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Terms You Should Know

posted on December 15, 2021

There are many terms in the fitness world and here are 12 exercise terms you should know.



A set refers to how many times you repeat a given number of reps. For example, one set might be 12 reps of push-ups—repeating for three sets means you’ll do that three times through.


Repetitions (Reps)

Repetition is the amount of times you will perform the exercise (push-ups) in a set.


Super Set

Super setting means pairing two exercises and doing them back-to-back with minimal rest. There are many superset pairings to do.



A circuit consists of a series of exercises performed in sequence, with a short rest in between each exercise. A circuit can be timed, where you do as many completions as you can in a given time frame.


1RM (One-Rep Max)

This is the maximum weight that you can lift for one repetition of an exercise.



This acronym stands for “as many reps as possible.”


HIIT (High-intensity interval training)

A HIIT workout consists of several work-rest intervals. During the work interval you exercise as hard as you can. During the rest interval you either rest completely or continue moving at a low intensity, allowing your heart rate to decrease.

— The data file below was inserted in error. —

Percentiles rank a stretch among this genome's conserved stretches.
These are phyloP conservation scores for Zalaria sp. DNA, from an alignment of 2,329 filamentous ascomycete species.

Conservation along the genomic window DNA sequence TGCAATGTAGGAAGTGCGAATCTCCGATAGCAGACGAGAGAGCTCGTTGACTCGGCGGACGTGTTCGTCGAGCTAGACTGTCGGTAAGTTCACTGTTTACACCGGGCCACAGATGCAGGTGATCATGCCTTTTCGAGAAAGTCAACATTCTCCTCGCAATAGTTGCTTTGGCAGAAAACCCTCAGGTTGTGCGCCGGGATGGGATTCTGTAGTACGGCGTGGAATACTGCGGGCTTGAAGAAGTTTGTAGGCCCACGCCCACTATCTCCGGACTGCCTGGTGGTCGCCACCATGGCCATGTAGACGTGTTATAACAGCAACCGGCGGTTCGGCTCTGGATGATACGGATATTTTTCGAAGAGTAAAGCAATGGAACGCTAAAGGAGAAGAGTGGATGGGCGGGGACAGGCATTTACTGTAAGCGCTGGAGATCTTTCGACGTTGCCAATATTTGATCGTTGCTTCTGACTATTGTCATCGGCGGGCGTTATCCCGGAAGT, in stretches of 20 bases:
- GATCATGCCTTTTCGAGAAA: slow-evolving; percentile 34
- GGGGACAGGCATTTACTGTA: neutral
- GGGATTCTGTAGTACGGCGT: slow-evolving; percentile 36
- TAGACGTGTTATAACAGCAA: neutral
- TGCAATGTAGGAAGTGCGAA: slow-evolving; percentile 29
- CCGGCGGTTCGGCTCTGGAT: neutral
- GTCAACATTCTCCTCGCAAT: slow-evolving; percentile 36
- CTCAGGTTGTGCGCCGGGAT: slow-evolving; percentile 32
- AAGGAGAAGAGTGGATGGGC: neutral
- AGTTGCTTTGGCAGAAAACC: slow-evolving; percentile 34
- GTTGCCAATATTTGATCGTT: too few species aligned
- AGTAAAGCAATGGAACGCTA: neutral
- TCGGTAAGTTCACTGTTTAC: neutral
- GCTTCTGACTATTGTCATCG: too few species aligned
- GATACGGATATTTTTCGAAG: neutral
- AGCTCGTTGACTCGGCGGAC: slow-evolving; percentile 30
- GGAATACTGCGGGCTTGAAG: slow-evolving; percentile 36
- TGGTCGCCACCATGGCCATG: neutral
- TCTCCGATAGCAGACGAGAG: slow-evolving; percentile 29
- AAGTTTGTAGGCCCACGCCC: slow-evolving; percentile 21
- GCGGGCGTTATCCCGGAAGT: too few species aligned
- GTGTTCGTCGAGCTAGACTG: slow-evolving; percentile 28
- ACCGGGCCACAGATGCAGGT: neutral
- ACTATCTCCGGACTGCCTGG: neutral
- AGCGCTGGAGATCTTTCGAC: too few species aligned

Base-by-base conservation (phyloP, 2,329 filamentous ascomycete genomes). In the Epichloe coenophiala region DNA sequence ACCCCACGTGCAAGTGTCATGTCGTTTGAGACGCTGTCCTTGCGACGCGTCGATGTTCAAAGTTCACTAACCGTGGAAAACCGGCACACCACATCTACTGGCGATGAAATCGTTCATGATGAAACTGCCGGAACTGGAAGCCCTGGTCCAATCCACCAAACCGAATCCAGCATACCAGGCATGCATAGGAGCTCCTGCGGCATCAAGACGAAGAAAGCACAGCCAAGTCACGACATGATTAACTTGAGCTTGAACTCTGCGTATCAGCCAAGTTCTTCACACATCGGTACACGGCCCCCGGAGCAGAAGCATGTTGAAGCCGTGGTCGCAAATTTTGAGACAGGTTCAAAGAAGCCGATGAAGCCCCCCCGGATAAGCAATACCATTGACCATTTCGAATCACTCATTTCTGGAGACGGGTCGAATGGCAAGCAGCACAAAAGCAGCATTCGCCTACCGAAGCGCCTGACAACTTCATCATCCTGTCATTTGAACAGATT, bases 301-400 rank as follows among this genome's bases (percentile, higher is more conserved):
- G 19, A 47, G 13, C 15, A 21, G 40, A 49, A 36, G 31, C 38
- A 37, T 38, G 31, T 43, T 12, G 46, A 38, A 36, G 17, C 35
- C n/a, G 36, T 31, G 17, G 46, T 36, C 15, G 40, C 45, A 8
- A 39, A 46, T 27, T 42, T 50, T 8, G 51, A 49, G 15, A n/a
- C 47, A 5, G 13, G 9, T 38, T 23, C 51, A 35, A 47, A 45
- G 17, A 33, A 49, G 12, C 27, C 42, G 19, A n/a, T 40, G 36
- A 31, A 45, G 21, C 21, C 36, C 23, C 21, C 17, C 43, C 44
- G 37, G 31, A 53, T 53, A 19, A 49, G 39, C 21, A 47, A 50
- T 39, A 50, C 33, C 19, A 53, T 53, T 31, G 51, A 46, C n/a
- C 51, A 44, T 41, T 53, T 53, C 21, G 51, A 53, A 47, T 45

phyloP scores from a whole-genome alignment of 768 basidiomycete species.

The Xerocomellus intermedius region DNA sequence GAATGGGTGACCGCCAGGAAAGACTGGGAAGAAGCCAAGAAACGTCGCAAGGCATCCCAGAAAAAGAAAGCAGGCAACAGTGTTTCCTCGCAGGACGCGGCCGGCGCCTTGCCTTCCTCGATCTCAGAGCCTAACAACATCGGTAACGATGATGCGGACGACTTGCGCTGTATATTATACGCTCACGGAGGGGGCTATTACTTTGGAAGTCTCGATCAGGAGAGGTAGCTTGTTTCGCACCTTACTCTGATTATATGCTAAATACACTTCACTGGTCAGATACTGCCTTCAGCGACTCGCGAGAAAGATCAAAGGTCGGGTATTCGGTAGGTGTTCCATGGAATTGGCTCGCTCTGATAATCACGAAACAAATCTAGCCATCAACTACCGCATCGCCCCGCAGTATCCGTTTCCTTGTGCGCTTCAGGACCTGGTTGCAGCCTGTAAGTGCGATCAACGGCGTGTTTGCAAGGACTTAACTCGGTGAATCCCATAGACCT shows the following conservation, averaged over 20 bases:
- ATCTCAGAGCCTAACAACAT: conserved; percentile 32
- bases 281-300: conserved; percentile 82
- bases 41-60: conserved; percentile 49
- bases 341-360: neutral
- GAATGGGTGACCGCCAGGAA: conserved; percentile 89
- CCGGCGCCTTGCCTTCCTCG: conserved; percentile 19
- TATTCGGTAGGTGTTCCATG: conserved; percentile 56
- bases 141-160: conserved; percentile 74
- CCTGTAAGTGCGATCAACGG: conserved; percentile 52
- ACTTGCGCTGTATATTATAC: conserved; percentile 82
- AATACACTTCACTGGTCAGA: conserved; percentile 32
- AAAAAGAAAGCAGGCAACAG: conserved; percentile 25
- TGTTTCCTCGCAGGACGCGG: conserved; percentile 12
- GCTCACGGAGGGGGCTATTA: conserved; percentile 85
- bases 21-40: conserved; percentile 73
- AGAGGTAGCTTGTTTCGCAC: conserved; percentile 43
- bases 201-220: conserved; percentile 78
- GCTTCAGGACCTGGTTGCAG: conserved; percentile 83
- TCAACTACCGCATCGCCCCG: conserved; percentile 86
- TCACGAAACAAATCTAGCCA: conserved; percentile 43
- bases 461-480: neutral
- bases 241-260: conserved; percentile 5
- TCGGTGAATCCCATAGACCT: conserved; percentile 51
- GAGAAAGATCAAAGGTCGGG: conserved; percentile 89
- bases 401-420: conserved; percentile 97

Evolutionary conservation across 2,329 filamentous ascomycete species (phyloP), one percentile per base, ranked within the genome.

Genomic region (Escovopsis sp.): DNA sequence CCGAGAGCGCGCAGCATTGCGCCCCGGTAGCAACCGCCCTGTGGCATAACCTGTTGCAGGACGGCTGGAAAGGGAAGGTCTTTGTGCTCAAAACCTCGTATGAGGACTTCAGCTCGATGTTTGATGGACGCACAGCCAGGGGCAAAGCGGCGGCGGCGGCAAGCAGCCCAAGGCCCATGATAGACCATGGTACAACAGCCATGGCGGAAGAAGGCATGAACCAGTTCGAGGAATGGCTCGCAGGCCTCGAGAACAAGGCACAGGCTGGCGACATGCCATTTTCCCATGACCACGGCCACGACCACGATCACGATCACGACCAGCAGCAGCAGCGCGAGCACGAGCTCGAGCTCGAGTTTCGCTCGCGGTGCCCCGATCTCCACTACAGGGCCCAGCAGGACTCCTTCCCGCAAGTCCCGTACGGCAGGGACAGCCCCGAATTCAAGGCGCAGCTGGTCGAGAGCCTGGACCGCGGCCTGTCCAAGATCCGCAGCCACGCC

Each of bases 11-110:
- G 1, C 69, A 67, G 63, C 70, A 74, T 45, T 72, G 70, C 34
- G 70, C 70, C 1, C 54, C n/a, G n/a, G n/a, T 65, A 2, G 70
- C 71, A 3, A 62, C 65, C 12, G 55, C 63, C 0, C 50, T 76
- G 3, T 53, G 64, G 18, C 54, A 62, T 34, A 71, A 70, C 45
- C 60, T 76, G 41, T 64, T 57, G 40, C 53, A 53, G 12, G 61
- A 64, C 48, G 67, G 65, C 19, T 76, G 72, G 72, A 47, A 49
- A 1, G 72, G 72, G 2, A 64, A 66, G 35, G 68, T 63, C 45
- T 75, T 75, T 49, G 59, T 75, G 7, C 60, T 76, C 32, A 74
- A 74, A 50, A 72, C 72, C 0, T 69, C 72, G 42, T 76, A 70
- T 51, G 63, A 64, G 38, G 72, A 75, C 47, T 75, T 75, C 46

This stands for rate of perceived exertion, and refers to intensity. It’s a point of reference used to communicate how hard you should be working since what feels easy or challenging is different for everyone. On the RPE scale a 1 is little effort while a 10 means you couldn’t possibly do another repetition.



DOMS stands for delayed onset muscle soreness, which is the soreness you feel the day or two after a hard workout.


Single, Double, Triple 

This is for my class people and now they know the answer to this one. A single is 1 rep, a double is two reps and a triple is 3 reps. If I were to say “let’s work up to a heavy triple”, what would that mean?



This is what you should be doing before exercise to raise your heart rate and body temperature in preparation for the workout. This helps increase mobility, range of motion and preparation.



This is what you do at the end of your workout. The goal is to gradually bring your body back to a resting state by lowering your heart rate and calming your nervous system.


There are many more terms and more to come. The more you know.





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